March 10, 2006

Four Kings (Part 2): Tommy & Freddy's W(h)ammy and Eddie's Dog

"Double Eyed Whammy" (T. Ridgley)
Tommy Ridgley, Ric 978, 1961
(Tune in to HOTG Internet Radio)

"San-Ho-Zay" (King-Thompon)
Freddy King, Federal 12428, 1961
(Tune in to HOTG Internet Radio)

As a fan of blues belter, guitar giant Freddy (a/k/a Freddie) King and a stone New Orleans music freak, I had noticed the similarity of the main riff and the melody line in King’s classic instrumental, “San-Ho-Zay”, to Tommy Ridgley’s song, “Double Eyed Whammy”. Ridgley recorded his swingin’ slice of proto-funk in late 1960; and it was released early in 1961. “San-Ho-Zay” was cut in April, 1961 and charted that July (#4 R&B, #47 Pop). Jeff Hannusch, in his second book on New Orleans R&B, The Soul Of New Orleans, calls King’s side a “cover” of Ridgley’s; but, to put it more accurately, Freddy appears to have appropriated Tommy’s tune, changed it a bit, and re-titled it without giving the writer credit and depriving him of royalties from the hit. That’s the music business. All’s fair unless you’re caught.

But, in the spirit of full disclosure and to spread the blame and/or inspiration a bit further, I think Ridgley probably “borrowed” the riff on “Whammy” from this earlier Eddie Bo release

“Every Dog Got His Day” (Johnson-Douglas)
Eddie Bo, Ric 969, 1960
(Tune in to HOTG Internet Radio)

This was on Bo’s third single for Ric b/w “Tell It Like It Is”. The title is mistakenly shown as “Every Dog Has Its Day” on the Rounder comp listed below. Written in the name of his wife at the time, this single made some noise in the charts and was popular locally, and rightly so. Both “Every Dog” and its flip are rockin’ numbers. Since Bo was also arranging, songwriting, and playing sessions for Ric at the same time Ridgley was recording for the label, recycling that riff on “Double Eyed Whammy” may have been his idea, or at least done with this blessing. Hell, maybe he took it from someone else in the first place. You’ll note that Bo repeats the riff much more here than it is used in the two songs above; and the melody line differs; but there was definitely a Bo contribution in the woodshed on “Whammy” and “San-Ho-Zay”.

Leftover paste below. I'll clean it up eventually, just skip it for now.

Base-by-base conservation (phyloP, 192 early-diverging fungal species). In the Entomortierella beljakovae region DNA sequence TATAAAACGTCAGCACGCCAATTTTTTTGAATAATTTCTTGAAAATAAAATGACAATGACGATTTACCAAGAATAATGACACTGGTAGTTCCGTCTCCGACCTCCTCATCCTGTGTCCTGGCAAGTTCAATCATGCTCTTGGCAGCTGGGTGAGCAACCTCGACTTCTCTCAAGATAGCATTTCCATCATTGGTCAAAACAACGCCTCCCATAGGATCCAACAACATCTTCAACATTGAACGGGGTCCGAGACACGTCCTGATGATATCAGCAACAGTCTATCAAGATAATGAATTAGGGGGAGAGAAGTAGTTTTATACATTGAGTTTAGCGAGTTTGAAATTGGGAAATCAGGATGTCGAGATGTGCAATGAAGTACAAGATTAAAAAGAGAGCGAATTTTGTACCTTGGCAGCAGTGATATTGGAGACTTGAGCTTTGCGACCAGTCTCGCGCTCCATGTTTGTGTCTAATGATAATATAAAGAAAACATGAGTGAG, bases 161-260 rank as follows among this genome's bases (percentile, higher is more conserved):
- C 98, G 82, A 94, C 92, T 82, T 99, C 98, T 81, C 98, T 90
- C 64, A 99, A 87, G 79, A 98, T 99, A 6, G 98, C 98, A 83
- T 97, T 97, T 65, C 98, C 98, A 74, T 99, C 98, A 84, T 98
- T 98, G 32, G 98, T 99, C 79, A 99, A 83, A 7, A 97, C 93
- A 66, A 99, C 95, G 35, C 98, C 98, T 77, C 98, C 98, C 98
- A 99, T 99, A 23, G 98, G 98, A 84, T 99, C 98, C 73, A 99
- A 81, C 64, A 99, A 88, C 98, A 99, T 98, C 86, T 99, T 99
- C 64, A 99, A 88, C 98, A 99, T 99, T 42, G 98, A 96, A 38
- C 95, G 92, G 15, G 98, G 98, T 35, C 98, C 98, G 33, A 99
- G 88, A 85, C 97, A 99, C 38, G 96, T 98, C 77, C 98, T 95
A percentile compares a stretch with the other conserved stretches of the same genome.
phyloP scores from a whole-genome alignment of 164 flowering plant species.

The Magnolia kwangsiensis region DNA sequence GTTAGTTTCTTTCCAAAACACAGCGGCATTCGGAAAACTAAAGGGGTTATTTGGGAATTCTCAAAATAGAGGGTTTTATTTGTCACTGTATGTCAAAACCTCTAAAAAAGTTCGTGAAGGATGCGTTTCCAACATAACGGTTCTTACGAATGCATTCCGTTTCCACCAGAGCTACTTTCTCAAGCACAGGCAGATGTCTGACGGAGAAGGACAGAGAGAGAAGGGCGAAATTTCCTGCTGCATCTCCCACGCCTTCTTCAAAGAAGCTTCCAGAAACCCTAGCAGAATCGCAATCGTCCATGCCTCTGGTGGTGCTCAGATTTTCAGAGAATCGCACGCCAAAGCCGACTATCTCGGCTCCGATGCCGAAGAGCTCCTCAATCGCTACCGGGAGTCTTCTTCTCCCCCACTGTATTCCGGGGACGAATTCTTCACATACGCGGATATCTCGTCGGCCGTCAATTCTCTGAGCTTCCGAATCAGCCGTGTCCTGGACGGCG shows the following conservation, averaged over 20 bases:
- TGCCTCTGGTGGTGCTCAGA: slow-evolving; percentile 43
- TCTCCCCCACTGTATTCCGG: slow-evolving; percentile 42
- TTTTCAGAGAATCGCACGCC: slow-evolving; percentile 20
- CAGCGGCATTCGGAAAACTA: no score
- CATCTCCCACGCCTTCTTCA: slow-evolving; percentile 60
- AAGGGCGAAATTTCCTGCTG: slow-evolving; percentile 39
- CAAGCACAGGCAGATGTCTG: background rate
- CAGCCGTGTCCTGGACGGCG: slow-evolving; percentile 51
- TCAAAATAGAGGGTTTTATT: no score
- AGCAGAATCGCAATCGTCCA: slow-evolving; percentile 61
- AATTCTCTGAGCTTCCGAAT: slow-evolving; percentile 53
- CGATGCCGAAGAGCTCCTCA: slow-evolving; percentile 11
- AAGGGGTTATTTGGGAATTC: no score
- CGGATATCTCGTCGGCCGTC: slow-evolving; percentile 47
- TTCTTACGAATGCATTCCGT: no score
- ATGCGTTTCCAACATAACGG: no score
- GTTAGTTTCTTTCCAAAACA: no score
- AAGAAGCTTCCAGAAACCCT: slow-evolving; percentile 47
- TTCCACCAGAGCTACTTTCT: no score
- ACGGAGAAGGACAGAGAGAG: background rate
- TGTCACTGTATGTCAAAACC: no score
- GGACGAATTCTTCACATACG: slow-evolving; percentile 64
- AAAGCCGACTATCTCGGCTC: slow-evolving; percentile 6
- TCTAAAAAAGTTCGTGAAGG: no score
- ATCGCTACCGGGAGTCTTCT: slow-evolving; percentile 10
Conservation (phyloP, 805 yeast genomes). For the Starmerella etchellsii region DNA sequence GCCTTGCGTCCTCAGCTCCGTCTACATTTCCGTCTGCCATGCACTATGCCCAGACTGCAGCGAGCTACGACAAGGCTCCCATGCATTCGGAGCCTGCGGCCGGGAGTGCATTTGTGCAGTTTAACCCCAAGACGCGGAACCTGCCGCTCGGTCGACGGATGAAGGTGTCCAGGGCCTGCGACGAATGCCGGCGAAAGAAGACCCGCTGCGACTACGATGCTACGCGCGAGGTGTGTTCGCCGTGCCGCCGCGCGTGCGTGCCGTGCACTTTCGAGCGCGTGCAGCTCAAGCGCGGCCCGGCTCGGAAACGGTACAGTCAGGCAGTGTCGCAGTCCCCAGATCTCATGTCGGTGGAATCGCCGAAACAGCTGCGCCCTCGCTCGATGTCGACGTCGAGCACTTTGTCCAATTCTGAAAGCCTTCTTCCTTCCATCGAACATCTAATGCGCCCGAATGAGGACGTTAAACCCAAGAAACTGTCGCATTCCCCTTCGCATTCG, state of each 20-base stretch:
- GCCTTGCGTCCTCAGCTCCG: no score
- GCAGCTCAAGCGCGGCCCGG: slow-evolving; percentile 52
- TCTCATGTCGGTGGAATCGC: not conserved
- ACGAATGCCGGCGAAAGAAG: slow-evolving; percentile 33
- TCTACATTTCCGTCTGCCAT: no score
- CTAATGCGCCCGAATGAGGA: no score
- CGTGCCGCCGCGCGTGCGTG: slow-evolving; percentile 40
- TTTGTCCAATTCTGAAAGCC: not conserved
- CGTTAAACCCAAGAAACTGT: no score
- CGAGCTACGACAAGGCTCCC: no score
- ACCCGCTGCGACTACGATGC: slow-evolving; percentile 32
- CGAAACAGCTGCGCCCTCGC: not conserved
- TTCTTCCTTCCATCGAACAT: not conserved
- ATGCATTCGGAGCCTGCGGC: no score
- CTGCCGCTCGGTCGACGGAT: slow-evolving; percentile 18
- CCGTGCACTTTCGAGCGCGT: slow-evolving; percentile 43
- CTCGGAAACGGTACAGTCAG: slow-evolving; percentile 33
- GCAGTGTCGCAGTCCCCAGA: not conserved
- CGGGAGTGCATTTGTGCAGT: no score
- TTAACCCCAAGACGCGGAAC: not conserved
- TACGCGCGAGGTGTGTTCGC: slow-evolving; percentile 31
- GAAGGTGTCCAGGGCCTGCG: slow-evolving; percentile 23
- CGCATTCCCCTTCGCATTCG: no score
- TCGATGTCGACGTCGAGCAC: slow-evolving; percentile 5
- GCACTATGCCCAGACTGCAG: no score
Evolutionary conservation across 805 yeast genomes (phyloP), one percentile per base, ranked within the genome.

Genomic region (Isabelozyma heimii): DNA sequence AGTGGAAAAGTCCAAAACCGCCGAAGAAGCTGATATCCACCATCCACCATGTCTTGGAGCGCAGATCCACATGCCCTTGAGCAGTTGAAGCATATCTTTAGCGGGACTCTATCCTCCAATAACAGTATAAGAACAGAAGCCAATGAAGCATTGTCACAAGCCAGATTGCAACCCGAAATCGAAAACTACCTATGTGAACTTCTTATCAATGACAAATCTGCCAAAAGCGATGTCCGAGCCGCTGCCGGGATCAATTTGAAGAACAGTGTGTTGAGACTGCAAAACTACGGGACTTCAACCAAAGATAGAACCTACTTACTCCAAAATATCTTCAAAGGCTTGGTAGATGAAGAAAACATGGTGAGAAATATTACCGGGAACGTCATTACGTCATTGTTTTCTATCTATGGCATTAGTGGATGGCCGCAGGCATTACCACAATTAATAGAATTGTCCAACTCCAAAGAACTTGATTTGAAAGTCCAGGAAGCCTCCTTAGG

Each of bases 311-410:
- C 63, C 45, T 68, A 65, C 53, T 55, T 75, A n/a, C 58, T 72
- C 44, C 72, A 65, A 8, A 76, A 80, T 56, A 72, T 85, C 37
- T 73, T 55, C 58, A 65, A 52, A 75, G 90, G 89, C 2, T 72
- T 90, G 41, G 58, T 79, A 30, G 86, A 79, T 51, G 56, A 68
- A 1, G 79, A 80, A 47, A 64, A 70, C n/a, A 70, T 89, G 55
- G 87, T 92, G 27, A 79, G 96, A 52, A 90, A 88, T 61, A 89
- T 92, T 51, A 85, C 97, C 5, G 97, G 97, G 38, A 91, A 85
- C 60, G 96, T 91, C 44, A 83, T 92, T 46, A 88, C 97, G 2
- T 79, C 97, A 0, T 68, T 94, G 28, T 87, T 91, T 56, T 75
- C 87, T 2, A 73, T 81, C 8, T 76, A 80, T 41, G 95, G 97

Neither Bo nor Ridgley sued King for infringement, though; and the relationship of these three songs makes a good enough story for a post; but, last summer, I ran across another Freddy King single (not to be confused with his “She Put The Whammy On Me”, a different song!):

"Double Eyed Wammy" (F. King - T. Rixby)
Freddy King and His Orchestra, King 6057, 1966

(Tune in to HOTG Internet Radio)

Another kink uncovered! I had to laugh about the lame attempt to even partially credit Tommy Ridgley on the single, showing the co-writer as “T. Rixby” . If Freddy was trying to make things right some five years after his initial rip-off, this was counterproductive, to say the least.

Here King does a rocked-out blues vocal version of “Whammy” that is fairly faithful in the lyrics and melody. But, what’s really strange about his “Wammy” is that King doesn’t use the defining, attention-grabbing riff anywhere in it. Even with his great performance, the song just lacks some punch without those licks, to me.

[Note: Commenter bbb has pointed out another Freddy King/Tommy Ridgley connection that I missed. He says that on the same day (Sept. 14, 1966) that King recorded "Double Eyed Wammy", he cut another Ridgley tune, "Girl From Kookamunga". I now see that King's version of that song was released on King 6080 in 1967. The original tune came out on Ric 984 in 1961. bbb also notes that King is backed on both "Wammy" and "Kookamunga" by Lonnie Mac and his band. Cool. Good work, bbb!]

So, that’s the tale of how two of New Orleans finest songwriters and performers had an influence on two of Mr. Freddy King’s records, not that it did them any good. All four of these songs are outstanding, heard on their own merits; but, I hope the back story gives you a little more insight into and appreciation of those often obscure, convoluted HOTG connections.

“Double Eyed Whammy”, San-Ho-Zay” and “Every Dog Got His (Has Its) Day” can be found on these compilations:
Tommy Ridgley: the New Orleans King Of The Stroll
The Very Best Of Freddy King, Vol. 1
Eddie Bo: Check Mr. Popeye


Anonymous Anonymous said...

super great
double eyed whammy (f.KING)
is Freddy King with Lonnie Mac & his band
the same day(14 september 1966) they recorded an other song by Tommy Ridgley
"the girl from kookamunga "
thank you again for this great blog

12:06 AM, March 11, 2006  
Blogger Dan Phillips said...

Thank you, bbb! I missed his version of "The Girl From Kookamunga", when I was reading the King Records discography. Looks like it wasn't released until 1967. I haven't heard that one; but, of course, I have heard Tommy Ridgley's orginal recording on Ric from 1961. I'll put King's cover on my search list. And, I think I'll add this info to the post. Appreciate it.

9:52 AM, March 11, 2006  
Anonymous Anonymous said...

Wow. Not only, and as usual, entertaining, but it's bloody interesting as well. This is an example of 'the art of blog'. Thanks from jAKAsso!

10:14 PM, March 11, 2006  
Blogger Larry Grogan said...

Great story/tracking job Dan! I love Freddy King, but now I have to track down the Ridgley stuff.

1:23 PM, March 15, 2006  

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